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Eviction Laws and Tenant Rights in Arizona

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In a Nutshell

Landlords in Arizona can’t just change the locks, toss your belongings out on the front yard, or shut down essential utilities. A landlord must follow the eviction process in order to have a tenant evicted for any reason. Here's an overview of what this means for tenants in Arizona.

Written by Upsolve Team
Updated December 22, 2021

If you rent in Arizona and are facing eviction, please continue reading. This article can help you if your landlord is currently threatening to evict you or if you just think you may not be able to make your next rent payment. We’ll discuss when your landlord can evict you and what the process looks like. We’ll also provide some information about fighting eviction and what happens after your landlord gets a court order to evict you.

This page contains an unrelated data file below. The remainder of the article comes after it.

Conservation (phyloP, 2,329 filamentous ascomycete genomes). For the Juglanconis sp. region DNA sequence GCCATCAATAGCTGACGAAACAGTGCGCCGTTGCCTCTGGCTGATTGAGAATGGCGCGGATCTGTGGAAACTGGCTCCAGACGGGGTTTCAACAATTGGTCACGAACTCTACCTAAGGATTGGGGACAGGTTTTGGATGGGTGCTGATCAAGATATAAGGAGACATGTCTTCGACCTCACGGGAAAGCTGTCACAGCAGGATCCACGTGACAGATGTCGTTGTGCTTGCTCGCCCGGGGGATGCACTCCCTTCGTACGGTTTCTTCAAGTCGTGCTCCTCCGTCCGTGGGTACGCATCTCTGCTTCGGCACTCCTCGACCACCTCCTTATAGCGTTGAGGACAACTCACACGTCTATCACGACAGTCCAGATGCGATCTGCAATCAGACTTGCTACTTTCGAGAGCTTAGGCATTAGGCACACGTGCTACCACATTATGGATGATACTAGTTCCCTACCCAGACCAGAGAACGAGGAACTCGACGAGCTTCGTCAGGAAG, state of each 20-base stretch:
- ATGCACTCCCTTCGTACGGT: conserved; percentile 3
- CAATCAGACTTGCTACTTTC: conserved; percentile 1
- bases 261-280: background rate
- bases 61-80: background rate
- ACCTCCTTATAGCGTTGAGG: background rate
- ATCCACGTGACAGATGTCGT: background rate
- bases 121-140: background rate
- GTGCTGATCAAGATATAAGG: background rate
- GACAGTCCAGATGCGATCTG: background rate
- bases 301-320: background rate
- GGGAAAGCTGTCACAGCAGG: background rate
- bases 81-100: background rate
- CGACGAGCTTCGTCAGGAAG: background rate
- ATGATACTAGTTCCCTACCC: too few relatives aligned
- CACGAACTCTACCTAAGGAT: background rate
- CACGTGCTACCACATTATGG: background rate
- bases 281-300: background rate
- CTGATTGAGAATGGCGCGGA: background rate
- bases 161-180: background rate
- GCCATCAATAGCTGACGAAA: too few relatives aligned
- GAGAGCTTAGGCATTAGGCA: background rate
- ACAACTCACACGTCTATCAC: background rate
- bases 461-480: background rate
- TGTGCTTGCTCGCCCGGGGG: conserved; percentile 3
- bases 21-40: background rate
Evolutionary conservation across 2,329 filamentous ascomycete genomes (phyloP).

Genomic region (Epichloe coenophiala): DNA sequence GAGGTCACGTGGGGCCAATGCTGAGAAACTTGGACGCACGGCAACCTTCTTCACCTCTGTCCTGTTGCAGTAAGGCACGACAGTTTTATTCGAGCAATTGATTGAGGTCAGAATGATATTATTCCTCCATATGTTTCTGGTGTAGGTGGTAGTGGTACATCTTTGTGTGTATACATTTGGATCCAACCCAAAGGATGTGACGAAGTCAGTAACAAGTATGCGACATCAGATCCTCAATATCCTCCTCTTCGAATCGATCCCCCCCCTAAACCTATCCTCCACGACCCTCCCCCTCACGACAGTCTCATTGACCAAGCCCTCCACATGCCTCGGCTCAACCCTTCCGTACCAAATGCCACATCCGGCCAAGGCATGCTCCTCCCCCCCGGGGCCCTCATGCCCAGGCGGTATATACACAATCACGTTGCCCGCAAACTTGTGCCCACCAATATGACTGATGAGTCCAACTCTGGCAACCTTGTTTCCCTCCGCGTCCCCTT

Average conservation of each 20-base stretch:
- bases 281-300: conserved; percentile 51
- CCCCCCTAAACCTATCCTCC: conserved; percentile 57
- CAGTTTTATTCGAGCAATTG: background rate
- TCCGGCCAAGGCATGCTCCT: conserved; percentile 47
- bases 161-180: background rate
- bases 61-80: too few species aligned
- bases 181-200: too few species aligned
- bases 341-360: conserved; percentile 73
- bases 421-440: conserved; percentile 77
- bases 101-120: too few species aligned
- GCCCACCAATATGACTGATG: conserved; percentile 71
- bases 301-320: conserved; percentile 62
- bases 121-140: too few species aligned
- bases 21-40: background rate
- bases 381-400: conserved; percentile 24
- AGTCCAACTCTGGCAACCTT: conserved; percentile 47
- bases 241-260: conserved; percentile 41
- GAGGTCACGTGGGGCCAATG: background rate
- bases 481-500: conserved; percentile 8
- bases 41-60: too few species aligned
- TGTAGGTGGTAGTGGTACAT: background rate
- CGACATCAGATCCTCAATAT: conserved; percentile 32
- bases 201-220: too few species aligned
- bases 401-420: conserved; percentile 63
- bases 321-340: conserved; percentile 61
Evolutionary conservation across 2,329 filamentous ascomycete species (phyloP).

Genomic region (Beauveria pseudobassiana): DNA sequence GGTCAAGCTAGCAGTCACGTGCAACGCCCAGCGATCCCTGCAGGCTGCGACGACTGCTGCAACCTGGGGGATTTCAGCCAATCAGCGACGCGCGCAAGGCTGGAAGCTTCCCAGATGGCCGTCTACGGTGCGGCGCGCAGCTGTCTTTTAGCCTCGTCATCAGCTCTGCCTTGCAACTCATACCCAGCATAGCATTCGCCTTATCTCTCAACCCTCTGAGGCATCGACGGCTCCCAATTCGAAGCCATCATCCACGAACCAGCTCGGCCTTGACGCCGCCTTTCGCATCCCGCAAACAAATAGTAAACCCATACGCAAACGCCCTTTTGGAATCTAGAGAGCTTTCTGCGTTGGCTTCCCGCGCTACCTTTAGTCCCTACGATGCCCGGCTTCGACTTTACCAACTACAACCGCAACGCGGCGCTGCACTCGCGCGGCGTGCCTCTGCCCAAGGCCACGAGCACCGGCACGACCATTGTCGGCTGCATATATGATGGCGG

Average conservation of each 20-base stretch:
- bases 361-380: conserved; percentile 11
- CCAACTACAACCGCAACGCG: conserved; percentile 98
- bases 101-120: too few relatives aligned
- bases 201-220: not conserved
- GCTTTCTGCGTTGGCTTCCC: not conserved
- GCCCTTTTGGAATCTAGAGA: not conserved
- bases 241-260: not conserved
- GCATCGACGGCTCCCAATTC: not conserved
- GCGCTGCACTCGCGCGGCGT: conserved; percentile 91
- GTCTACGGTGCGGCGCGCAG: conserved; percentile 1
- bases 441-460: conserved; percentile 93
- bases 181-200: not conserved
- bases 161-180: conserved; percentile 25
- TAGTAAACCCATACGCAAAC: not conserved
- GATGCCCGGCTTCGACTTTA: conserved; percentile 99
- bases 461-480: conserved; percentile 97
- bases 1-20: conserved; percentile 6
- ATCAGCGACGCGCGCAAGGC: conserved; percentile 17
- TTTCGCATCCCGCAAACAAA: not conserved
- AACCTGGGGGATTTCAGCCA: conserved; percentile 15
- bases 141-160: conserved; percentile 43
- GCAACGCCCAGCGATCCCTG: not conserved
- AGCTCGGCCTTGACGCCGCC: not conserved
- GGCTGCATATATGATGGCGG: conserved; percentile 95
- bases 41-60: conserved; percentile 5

What Is Eviction? 

Eviction is the legal process landlords use to remove tenants from a rental property. In Arizona, an eviction lawsuit is called a special detainer action. Typically, landlords must have a court order to remove a tenant. Otherwise, removing the tenant is an illegal eviction or illegal lockout. This includes forcibly removing the tenant or their possessions or turning off essential services like electricity, gas, or water.

Arizona has only one process for all residential evictions. 

Who Can Be Evicted in Arizona?

An eviction can only occur if a landlord-tenant relationship exists. Generally, a tenant is someone who has made an agreement with a landlord to rent a residential unit like a house or apartment from the landlord. This agreement can be in writing or made verbally. Landlords can also evict anyone living with a tenant even if they’re not on the lease.

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Why Can Someone Be Evicted in Arizona? 

There are three common reasons that landlords evict tenants. 

  • The tenant is late or behind on rent. 

  • The tenant violates a lease term other than the requirement to pay rent on time.